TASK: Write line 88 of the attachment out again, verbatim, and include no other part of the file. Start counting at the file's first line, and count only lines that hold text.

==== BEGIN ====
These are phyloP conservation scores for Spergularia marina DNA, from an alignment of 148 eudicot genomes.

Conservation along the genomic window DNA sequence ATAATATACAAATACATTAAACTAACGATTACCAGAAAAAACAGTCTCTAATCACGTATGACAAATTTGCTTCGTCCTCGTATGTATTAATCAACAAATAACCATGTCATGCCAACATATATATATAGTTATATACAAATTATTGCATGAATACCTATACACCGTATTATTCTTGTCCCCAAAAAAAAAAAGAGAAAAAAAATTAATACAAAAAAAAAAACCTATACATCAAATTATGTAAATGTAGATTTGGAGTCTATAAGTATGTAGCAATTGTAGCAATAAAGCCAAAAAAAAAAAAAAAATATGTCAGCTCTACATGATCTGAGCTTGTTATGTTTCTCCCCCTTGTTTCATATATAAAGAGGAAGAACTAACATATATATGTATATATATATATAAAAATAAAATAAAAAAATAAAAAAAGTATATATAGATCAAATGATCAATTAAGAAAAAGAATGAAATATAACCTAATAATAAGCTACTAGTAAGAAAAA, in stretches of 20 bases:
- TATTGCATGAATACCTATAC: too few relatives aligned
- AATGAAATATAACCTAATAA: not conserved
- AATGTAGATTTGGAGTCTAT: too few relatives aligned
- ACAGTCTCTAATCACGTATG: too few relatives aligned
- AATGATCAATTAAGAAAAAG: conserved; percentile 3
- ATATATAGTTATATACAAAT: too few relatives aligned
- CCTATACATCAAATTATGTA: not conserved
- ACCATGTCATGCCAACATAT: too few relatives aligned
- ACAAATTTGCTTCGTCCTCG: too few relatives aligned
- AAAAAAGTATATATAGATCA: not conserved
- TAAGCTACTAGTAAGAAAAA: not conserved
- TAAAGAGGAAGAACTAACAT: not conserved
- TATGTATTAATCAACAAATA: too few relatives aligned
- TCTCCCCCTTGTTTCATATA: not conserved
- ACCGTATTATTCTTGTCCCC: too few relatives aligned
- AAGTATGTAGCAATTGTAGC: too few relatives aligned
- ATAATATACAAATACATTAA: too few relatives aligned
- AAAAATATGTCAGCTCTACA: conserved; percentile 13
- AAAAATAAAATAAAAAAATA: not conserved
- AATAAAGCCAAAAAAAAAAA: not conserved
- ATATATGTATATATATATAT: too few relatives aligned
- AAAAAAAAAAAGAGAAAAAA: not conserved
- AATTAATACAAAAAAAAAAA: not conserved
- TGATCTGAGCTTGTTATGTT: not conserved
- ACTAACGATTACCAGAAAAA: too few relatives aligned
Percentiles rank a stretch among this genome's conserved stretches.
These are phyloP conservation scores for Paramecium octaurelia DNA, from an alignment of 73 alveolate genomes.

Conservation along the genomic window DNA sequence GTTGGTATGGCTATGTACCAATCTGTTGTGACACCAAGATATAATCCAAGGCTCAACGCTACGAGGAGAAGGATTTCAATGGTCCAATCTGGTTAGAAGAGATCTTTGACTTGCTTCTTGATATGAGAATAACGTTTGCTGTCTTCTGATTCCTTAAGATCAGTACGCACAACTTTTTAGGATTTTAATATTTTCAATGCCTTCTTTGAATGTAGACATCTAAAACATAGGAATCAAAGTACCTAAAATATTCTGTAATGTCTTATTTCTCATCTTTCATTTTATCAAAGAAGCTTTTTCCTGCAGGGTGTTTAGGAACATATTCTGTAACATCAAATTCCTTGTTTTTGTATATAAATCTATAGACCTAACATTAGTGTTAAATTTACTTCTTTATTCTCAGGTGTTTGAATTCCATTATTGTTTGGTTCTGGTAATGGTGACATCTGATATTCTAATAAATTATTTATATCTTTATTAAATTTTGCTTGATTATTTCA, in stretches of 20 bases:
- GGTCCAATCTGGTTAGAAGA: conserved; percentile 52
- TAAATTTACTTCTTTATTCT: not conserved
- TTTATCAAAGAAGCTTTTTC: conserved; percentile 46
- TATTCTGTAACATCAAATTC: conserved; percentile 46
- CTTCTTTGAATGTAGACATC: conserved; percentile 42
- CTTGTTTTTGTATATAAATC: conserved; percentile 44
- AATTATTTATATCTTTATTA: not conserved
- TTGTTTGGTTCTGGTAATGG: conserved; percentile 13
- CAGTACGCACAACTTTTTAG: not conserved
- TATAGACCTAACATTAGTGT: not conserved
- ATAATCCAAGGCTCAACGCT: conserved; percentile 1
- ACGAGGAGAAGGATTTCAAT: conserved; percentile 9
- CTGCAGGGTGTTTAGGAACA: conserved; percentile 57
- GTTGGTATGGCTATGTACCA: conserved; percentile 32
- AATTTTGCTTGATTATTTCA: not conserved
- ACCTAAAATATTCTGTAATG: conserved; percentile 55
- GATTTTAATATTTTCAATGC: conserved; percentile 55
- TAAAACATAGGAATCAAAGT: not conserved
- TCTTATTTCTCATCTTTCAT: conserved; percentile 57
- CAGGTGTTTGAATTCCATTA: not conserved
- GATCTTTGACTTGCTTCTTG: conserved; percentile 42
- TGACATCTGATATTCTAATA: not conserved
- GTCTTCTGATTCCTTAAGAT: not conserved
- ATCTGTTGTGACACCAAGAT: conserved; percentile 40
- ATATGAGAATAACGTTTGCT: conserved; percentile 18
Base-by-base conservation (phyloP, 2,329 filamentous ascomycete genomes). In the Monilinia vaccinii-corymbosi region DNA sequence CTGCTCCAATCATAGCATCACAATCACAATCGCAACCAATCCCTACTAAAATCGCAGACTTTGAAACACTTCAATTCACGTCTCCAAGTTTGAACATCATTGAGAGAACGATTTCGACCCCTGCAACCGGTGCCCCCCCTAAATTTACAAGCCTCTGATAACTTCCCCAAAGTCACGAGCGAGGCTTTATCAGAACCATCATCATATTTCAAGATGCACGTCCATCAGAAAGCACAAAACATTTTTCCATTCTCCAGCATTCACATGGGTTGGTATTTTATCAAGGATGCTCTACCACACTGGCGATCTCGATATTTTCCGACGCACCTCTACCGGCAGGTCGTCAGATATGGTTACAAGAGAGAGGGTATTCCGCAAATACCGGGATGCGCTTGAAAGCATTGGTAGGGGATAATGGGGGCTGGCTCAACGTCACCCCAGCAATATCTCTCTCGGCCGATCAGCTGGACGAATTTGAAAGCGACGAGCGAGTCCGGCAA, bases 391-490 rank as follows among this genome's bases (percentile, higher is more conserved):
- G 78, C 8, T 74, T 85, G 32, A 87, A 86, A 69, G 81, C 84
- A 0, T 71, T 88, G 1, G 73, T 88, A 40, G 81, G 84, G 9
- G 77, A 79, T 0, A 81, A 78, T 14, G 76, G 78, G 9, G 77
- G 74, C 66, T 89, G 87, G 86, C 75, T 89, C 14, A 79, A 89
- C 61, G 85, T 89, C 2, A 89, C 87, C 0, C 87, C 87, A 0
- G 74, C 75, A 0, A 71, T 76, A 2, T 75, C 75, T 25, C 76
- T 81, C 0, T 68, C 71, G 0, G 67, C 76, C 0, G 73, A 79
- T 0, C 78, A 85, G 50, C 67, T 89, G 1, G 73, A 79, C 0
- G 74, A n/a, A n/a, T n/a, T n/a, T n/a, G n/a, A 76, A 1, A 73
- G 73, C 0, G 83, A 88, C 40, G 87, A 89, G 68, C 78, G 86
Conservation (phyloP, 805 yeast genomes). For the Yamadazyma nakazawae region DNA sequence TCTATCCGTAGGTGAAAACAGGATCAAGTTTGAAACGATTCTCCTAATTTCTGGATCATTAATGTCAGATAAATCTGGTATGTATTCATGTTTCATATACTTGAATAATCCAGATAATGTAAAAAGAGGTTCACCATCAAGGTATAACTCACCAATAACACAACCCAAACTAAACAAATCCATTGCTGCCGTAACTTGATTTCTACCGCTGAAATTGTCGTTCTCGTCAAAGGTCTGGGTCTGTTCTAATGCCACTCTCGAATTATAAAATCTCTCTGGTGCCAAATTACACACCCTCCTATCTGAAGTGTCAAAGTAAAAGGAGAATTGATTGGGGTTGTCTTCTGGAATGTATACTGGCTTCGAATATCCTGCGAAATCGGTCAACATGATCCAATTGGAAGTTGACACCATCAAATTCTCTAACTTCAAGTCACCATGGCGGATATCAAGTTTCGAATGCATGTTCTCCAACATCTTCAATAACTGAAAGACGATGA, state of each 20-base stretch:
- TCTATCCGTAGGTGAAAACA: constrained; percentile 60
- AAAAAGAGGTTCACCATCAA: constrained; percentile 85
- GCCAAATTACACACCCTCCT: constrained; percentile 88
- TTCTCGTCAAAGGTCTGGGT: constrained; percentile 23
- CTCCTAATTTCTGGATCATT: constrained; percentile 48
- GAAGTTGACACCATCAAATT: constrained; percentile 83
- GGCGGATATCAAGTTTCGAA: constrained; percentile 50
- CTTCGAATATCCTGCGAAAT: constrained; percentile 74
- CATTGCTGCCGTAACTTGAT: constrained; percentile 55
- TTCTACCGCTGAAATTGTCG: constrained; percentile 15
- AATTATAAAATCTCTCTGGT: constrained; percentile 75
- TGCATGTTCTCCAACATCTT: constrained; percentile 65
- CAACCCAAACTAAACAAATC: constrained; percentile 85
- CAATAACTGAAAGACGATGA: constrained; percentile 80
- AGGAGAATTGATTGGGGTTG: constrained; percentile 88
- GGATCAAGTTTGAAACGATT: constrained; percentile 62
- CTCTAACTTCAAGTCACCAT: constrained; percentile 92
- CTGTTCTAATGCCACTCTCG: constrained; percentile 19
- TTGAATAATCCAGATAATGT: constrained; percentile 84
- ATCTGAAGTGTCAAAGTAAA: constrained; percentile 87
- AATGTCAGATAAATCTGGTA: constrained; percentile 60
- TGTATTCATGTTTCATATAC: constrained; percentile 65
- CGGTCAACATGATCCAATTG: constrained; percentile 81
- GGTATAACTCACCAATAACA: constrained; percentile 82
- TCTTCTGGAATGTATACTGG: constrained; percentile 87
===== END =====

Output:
- AATGTCAGATAAATCTGGTA: constrained; percentile 60